Types of Therapy Used for Addiction Management

When it comes to managing addiction, therapy is one of the most important tools used by San Diego drug detox centers. Therapy often conjures images of extended sits with bespectacled counselors asking you how you feel. While this aspect of therapy is important, there are many more, exciting methods employed.

This article will discuss some of the most common and effective methods of therapy used at San Diego drug detox centers.

1. Cognitive Behavioral Therapy

Cognitive-behavioral therapy is the cornerstone of most addiction treatment programs. Indeed, it is the cornerstone of much of the psychotherapeutic practice worldwide.

Cognitive-behavioral therapy operates under the belief that habitual behaviors (addictions) are the result of unhealthy behavior patterns and learned behaviors. The process attempts to undo these learned behaviors and replace them with healthier and more productive beliefs and habits.

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2. Rational Emotive Behavior Therapy

Rational emotive behavior therapy (REBT) is a form of therapy that is not entirely dissimilar to cognitive behavioral therapy. The purpose of this branch of therapy is to help patients figure out how their negative thoughts and beliefs can lead to emotional challenges and destructive habits.

The main thing separating REBT from cognitive behavioral therapy is that REBT focuses on unhealthy beliefs. By aiming to replace these beliefs with healthy and logical ones, patients can improve their mental well-being.

3. Family Therapy

Not all people in recovery will benefit from family therapy. However, if the addiction has had an impact on the family members of the individual in recovery, it can be immensely useful.

Oftentimes the roots of our addiction lie in our family dynamic. Furthermore, destructive behavior caused by addiction can create further challenges for the family of the addicted person. Family therapy can help to correct all of these problems.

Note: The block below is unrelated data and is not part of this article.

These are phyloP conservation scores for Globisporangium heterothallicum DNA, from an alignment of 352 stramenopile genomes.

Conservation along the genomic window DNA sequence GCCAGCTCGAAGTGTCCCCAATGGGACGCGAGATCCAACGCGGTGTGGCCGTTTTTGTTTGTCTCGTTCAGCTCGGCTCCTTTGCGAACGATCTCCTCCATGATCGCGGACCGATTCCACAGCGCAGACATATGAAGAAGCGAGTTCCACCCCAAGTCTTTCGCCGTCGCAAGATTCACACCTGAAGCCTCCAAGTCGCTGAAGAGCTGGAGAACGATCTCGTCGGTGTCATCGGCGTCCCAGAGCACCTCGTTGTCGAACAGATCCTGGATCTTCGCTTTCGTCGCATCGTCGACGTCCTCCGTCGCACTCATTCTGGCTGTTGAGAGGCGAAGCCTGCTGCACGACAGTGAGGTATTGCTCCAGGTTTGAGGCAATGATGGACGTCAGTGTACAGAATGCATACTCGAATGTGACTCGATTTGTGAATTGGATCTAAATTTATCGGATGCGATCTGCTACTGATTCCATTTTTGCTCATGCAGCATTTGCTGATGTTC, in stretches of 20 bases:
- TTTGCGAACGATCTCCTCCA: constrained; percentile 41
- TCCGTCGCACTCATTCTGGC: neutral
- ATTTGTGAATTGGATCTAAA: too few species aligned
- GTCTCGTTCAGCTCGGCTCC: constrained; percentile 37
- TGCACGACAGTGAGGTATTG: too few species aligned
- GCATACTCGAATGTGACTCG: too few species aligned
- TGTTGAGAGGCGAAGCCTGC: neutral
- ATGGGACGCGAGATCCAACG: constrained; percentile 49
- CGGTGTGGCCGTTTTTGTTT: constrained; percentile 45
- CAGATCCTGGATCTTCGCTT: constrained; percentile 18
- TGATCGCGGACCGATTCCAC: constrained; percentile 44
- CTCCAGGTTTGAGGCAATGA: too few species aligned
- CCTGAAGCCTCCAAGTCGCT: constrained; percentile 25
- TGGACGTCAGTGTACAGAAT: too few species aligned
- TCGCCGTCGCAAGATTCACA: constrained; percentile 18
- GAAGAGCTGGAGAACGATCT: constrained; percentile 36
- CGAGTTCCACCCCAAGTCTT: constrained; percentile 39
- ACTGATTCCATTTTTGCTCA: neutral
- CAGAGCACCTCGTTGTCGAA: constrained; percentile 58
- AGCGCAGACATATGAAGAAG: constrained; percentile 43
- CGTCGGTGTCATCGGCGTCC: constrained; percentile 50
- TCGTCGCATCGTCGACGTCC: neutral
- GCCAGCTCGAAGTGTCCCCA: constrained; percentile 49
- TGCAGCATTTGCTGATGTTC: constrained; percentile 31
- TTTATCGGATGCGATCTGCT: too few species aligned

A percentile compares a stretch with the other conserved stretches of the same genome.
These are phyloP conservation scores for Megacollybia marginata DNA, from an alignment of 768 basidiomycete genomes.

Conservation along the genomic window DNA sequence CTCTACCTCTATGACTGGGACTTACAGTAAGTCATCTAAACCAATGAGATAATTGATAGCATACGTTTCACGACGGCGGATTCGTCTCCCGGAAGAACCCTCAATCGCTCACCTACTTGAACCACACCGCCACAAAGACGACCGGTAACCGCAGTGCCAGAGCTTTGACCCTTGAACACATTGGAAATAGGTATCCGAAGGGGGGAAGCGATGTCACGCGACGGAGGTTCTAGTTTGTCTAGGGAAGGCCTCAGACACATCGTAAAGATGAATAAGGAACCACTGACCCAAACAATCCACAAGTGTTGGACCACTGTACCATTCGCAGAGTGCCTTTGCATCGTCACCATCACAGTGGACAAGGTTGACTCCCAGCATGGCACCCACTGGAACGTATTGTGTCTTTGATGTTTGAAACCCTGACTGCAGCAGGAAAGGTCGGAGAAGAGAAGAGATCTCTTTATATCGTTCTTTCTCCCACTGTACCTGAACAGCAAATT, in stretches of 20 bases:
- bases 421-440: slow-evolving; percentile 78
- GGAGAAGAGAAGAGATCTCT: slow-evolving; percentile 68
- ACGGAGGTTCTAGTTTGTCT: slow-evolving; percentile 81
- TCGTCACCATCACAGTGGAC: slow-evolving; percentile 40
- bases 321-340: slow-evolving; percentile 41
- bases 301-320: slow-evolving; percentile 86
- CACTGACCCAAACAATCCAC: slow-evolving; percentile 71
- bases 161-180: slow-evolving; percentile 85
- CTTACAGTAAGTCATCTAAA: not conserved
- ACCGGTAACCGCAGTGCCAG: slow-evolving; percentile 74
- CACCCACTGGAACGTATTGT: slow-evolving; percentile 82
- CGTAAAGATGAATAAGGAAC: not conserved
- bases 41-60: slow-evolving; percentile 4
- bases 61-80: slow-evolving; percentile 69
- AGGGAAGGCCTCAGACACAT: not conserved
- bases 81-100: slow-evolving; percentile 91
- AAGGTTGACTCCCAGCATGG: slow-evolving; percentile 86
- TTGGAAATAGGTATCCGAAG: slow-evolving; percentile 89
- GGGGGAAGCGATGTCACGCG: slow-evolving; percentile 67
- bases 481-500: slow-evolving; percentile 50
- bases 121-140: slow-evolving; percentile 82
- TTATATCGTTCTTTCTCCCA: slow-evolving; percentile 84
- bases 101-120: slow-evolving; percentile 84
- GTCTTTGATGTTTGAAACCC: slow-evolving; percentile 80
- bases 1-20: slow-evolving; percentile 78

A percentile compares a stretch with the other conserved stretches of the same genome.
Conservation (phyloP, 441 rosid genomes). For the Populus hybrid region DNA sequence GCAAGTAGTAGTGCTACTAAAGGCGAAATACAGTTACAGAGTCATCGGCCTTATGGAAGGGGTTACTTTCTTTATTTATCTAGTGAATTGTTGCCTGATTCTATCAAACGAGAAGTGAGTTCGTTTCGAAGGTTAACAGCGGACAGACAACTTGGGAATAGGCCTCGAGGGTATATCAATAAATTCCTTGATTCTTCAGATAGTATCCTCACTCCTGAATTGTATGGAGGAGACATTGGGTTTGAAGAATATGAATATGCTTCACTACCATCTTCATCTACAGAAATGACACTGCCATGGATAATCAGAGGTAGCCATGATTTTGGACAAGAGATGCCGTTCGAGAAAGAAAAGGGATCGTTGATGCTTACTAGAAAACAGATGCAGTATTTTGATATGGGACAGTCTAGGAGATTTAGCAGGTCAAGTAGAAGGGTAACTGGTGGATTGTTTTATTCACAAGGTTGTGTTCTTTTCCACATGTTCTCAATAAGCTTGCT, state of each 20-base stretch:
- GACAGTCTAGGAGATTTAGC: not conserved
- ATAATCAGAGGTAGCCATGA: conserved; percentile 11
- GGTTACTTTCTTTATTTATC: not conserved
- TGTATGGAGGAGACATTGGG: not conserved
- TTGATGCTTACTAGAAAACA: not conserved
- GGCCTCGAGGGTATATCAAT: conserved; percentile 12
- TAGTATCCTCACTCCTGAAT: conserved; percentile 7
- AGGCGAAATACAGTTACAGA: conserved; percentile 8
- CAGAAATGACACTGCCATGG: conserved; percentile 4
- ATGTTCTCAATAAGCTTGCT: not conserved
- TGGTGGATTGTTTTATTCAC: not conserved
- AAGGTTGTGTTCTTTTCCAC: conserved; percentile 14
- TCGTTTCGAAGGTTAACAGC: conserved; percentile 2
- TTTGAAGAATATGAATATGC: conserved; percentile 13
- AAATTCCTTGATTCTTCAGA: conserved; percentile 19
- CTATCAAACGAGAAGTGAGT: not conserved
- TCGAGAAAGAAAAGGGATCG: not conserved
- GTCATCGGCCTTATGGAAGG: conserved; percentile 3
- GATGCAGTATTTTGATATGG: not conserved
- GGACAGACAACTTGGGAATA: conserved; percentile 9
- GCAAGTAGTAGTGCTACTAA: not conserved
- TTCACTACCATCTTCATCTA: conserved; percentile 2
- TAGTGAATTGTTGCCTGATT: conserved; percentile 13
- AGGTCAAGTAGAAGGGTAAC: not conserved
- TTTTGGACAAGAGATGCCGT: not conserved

4. Eye Movement Desensitization and Reprogramming

Eye movement desensitization and reprogramming, or EMDR, is a form of treatment that was created in the 1980s. The original purpose of the therapy was to help people who struggled with PTSD.

Many people will find that their addictions relate to traumatic experiences that they had early in life. EMDR can be useful for helping people become less sensitive to their trauma responses, and ideally, reprogram these responses to become healthy and productive.

5. Person-Centered Therapy for Addiction

Person-centered therapy is a branch of therapy that aims to focus more on the individual, rather than the actual addiction. This type of therapy presupposes that unhealthy emotions, such as shame and self-doubt, can contribute to addiction.

The goal of person-centered therapy is to help heal these negative emotions and replace them with positive feelings such as self-acceptance and self-love.

Conclusion

There are many types of therapy that one might encounter on the road to recovery. Cognitive-behavioral therapy is by far the most common, but other therapies — such as EMDR and rational emotive behavior therapy — can be useful components of a recovery program at San Diego drug detox centers.

If you or a loved one are interested in making improvements, don’t hesitate to get in touch with a rehab program.

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